All pilots have been taught the importance of using written checklists, but a few ignore this flight safety resource. The FAA's practical test standards clearly state that pilots must use appropriate written checklists, yet the accident record shows that some pilots don't. Such actions can yield dire results.
Pilots who believe in checklists usually use flow patterns and mental checklists to prepare an airplane for a specific task; they then back up those actions with the appropriate written checklist. If I see a pilot ignore the written checklist, I always ask why. The answer is usually related to aircraft familiarity, inconvenience, or workload. No matter the reason, failing to use the checklist is a mistake. Fortunately, there is a solution.
Traditionally, written checklists are designed to be carried out from beginning to end all at once. Segmented checklists, however, are constructed so that specific segments are completed at appropriate times. This yields operational flexibility, making it more convenient to use the checklist. The before-takeoff and before-landing checklists adapt well to this concept.
The segmented checklists included here were derived from a Beech Bonanza V35 pilot's operating handbook (POH). I added "compass alignment," "engine idle," and "lights, camera, action" to the existing list. Pilots who operate under Part 91 of the federal aviation regulations (that includes most noncommercial operations) can create their own checklists, providing that they contain each element that is published in the POH checklist. Notice that each checklist is divided into two sections.
The before-takeoff checklist is meant to be completed down to "final items" after you conduct the engine runup and systems checks. This stopping point is convenient when there are takeoff delays or when the runup area is not located at the end of the active runway. You go on to complete the final items when you are number one for takeoff, with the exception of lights, camera, action. These items are executed when you are cleared onto the runway for takeoff.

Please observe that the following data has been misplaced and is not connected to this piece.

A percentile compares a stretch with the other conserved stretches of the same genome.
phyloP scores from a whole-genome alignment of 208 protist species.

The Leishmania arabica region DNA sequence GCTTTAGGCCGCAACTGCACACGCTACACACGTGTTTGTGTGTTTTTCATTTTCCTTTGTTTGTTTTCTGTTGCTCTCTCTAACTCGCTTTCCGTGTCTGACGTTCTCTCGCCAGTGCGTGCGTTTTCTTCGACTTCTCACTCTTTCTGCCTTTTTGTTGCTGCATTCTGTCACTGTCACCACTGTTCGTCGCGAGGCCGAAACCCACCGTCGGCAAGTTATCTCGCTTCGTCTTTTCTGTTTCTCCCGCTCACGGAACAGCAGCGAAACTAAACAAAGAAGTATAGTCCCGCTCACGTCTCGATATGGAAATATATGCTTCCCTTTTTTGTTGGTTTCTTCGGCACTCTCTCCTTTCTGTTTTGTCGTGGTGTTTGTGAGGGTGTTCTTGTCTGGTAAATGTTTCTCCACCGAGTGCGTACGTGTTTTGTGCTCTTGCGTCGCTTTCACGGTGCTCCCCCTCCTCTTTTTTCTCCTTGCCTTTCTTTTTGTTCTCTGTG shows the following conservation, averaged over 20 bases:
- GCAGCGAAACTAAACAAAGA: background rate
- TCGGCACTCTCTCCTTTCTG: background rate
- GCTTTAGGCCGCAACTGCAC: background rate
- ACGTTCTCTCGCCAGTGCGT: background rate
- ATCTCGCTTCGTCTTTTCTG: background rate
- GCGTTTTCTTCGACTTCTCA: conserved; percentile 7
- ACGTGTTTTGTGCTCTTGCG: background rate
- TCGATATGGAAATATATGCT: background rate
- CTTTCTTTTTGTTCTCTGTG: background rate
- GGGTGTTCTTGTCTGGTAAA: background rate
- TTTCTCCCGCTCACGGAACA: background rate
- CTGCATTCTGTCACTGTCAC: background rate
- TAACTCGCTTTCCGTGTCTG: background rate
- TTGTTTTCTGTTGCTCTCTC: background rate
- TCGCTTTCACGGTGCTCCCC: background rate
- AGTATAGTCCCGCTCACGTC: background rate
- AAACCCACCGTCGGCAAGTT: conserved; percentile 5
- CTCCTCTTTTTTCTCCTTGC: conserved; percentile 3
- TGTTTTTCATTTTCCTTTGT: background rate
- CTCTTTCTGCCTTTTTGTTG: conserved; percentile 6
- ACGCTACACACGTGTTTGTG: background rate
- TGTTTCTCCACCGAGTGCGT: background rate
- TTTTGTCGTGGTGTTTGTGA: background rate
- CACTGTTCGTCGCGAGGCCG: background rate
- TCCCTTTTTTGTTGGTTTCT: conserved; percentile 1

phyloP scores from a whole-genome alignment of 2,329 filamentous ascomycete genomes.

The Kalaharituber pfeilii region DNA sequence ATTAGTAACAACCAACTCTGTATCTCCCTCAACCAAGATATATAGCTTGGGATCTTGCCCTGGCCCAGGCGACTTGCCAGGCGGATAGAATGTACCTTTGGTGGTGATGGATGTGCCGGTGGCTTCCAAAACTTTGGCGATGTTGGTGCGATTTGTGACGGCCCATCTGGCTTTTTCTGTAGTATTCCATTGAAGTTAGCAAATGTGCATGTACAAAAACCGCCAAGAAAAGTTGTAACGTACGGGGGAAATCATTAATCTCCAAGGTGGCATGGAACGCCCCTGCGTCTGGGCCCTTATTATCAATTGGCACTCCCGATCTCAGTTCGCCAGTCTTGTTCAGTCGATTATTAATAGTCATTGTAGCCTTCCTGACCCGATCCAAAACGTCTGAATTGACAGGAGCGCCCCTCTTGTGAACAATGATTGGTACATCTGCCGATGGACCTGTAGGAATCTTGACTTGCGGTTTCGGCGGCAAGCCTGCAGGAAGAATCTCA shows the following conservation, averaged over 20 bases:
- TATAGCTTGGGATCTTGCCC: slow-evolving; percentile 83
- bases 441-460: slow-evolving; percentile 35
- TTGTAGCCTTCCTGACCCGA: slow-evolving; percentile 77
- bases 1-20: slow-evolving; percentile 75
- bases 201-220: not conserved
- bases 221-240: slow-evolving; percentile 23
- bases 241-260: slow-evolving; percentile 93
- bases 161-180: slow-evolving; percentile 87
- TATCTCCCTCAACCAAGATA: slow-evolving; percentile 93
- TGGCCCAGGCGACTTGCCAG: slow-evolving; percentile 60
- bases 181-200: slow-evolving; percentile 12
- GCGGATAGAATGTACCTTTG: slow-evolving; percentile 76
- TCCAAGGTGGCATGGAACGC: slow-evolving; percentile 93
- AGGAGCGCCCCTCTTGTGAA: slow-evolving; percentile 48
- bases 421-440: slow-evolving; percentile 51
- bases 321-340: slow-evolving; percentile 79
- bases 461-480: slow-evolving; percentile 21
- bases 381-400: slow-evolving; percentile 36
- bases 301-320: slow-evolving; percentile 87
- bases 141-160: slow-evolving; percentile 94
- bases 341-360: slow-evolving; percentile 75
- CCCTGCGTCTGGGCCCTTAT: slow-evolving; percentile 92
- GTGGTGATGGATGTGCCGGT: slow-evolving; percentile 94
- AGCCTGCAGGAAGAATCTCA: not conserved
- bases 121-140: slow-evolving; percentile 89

To help make sure that you've followed each step and you don't forget where you left off, make a few announcements out loud, even if you're alone in the airplane. After the runup, you announce, "Before-takeoff checklist complete down to final items." When you are number one for takeoff, announce, "Before-takeoff checklist complete — lights, camera, action to go."
The before-landing checklist works much the same way. It should be completed to "final items" just before you leave cruise altitude, because these items are a distraction if you attempt to execute them and read the checklist while descending or entering the traffic pattern. You complete the final items after the landing gear, propeller(s), and flaps are positioned for landing.
Your verbal responses are as follows: When the airplane is prepared for arrival, you announce, "Before-landing checklist complete down to final items — gear, prop(s), and flaps to go." When these remaining items have been accomplished, you announce, "Before-landing checklist complete."
The segmented checklist enhances your ability to manage the cockpit and comply with standard operating procedures. Many a pilot has avoided embarrassment, not to mention a possible accident, because he or she used the written checklist properly.